The part of the brain that is activated when we experience all sorts of mental health problems, including anxiety, depression and acute stress responses, is called the hindbrain or the “reptilian complex”, since it is regarded as the primitive brain. The hindbrain, consisting mainly of the brain stem, that regulates heart rate and breathing for example, as well as the medulla oblongata and amygdala is the survival machinery of the brain. It seeks to keep us alive and is an astute “threat detector”. Now, since humans don’t really have to fear being chased by lions as much anymore (except perhaps in the context of rugby), our threats can be much more abstract, such as the fears of failure, rejection, abandonment, not being good enough, disappointing others and a host of other fearful beliefs that can hijack our cognitions. It is this automatic stress activation that leads to behaviours such as fighting, fleeing, freezing and fainting. These are always associated with physiological markers such as increased adrenalin and cortisol levels, increased blood pressure and heart rate, shallow breathing, blood flow moving from the internal organs, particularly the digestive system to the muscles in preparation for a survival response. In the context of sport, a measure of activation of this system may be beneficial to increase strength and endurance, but when the beneficial stress levels are surpassed, performance can drop instantly and have the complete opposite effect – stress induced failure.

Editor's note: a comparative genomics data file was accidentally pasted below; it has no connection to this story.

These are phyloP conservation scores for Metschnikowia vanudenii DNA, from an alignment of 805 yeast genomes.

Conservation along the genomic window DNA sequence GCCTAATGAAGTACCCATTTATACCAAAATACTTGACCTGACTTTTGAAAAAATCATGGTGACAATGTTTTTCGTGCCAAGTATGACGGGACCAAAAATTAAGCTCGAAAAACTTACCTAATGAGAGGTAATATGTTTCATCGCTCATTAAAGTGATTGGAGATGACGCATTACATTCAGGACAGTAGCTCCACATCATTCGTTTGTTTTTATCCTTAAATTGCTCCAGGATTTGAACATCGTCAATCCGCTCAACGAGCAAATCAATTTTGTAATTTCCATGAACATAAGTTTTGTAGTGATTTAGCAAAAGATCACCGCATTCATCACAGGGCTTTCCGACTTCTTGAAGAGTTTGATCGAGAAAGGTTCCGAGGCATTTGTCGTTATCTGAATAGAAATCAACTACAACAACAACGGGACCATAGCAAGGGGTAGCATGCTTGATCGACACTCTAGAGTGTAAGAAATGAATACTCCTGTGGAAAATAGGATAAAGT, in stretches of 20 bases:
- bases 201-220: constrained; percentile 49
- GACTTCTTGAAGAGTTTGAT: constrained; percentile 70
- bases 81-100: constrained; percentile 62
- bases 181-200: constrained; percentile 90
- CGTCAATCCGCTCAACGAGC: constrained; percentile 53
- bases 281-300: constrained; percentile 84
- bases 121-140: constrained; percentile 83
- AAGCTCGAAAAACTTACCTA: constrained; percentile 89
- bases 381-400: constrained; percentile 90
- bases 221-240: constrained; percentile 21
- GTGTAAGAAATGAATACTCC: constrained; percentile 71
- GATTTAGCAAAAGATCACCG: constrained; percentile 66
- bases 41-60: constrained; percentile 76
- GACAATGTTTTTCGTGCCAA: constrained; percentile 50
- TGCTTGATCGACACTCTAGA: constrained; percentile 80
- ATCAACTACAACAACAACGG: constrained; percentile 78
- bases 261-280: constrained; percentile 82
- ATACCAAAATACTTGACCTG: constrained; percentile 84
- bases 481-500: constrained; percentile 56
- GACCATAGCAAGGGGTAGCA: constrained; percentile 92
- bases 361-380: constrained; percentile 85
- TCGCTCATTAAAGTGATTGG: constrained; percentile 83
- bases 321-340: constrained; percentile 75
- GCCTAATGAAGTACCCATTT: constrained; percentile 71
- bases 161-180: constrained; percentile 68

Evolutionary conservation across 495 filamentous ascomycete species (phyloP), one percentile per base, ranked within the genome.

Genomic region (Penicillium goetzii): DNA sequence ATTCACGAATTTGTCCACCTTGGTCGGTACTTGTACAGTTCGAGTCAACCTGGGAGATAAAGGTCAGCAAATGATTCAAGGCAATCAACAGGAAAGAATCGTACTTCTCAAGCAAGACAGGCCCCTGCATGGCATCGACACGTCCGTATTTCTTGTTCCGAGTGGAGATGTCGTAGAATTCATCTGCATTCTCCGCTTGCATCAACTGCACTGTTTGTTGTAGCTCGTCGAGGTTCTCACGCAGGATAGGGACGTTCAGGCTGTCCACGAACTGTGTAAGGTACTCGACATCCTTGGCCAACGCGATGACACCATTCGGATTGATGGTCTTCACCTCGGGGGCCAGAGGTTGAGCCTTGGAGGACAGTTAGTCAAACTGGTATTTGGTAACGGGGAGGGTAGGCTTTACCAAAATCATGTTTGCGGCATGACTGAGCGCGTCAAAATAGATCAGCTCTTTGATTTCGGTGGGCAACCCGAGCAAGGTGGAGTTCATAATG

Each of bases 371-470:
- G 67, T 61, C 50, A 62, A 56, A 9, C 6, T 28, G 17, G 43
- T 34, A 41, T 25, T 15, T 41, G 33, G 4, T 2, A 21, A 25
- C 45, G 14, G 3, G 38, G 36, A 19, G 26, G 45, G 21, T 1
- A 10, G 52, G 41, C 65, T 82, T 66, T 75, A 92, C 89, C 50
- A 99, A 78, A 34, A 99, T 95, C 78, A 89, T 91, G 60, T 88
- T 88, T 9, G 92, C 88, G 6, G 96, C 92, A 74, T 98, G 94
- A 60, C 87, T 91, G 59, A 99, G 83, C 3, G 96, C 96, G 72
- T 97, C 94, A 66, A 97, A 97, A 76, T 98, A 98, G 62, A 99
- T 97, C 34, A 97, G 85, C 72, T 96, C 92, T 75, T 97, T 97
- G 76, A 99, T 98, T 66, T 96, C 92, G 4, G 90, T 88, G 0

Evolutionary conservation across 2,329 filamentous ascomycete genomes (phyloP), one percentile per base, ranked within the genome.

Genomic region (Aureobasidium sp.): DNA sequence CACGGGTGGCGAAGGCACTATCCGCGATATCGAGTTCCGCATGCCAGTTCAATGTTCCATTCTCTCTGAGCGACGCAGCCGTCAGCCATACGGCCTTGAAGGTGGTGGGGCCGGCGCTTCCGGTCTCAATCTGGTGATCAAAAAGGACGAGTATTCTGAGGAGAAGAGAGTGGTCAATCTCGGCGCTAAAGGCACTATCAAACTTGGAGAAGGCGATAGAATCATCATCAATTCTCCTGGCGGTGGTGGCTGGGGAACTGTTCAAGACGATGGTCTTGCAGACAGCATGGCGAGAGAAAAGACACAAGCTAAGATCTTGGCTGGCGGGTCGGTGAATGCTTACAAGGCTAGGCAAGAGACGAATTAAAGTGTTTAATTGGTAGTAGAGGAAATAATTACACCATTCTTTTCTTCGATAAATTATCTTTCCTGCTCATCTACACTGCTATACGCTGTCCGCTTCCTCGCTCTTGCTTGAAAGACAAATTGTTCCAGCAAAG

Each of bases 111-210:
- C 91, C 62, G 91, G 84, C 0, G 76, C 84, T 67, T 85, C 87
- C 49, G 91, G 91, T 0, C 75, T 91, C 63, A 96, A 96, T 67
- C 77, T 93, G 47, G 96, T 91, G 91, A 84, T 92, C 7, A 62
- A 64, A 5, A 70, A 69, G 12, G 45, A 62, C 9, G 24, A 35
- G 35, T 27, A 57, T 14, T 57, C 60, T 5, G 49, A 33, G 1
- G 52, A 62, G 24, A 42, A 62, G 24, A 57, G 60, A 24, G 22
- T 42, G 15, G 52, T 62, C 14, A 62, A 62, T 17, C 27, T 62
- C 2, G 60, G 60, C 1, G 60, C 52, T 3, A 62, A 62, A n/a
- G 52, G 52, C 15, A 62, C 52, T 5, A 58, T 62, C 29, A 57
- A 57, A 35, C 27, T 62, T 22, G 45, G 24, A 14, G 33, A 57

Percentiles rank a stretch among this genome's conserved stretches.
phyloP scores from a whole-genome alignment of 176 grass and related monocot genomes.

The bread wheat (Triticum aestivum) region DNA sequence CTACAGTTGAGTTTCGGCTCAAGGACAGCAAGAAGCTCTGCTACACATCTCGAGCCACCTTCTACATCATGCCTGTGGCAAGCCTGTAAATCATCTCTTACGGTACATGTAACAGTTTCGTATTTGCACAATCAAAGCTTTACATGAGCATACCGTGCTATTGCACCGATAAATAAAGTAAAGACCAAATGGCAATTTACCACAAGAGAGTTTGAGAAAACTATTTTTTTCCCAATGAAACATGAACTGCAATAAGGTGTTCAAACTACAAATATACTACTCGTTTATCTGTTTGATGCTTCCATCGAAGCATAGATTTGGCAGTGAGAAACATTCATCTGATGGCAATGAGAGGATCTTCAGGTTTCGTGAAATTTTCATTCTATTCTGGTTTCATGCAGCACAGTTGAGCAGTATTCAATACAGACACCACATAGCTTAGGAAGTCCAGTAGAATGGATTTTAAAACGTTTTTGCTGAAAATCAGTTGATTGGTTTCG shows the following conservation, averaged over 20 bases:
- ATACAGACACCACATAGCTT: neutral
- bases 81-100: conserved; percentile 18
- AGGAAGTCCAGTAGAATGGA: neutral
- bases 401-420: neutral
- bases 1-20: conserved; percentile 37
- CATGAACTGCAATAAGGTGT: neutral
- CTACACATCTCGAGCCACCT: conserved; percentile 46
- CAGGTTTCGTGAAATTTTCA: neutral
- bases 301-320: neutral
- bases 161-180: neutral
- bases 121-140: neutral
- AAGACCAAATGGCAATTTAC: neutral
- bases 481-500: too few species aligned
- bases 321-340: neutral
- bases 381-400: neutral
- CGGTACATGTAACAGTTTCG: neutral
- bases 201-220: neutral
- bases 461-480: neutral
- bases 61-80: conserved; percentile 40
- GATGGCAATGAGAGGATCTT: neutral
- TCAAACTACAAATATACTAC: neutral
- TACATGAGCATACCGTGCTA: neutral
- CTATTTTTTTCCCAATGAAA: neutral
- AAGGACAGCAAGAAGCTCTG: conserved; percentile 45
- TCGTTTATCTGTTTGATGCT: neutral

The fight response as is manifested in anger and rage outbursts, have been noted on tennis courts, soccer fields and every manner of sporting context and beyond. Flight is always associated with fear and anxiety. Avoidance responses such as walking of courts or not even getting on them to start off with are examples of how anxiety can be observed in the world of sport. These are usually a subconscious hindbrain attempt to avoid the extremely uncomfortable physiological sensations that accompany anxiety. In its extreme form, severe stress and trauma can lead to freezing and collapsing. This can be compared to “the deer staring into the headlights” phenomenon. The brain is so overwhelmed in that moment that it does not know what to do. It freezes as a survival mechanism. At this point athletes are unable to perform strategically since there is a short circuit between the logical pre-frontal cortex and the irrational reptilian complex during extreme stress. Will power and a sense of control cannot be accessed. Survival takes the primary position over pleasure or performance.

In South Africa, the dynamics of performance pressure whether in the context of school sports as well as professional sport are well known. Parents, trainers and coaches alike may benefit from a deeper understanding of how the brain functions. The best way to elicit peak performance is through internal and enjoyment driven motivation, rather than focusing on the fear of failure. As such, it is important to keep the initial driver alive, a love for the sport.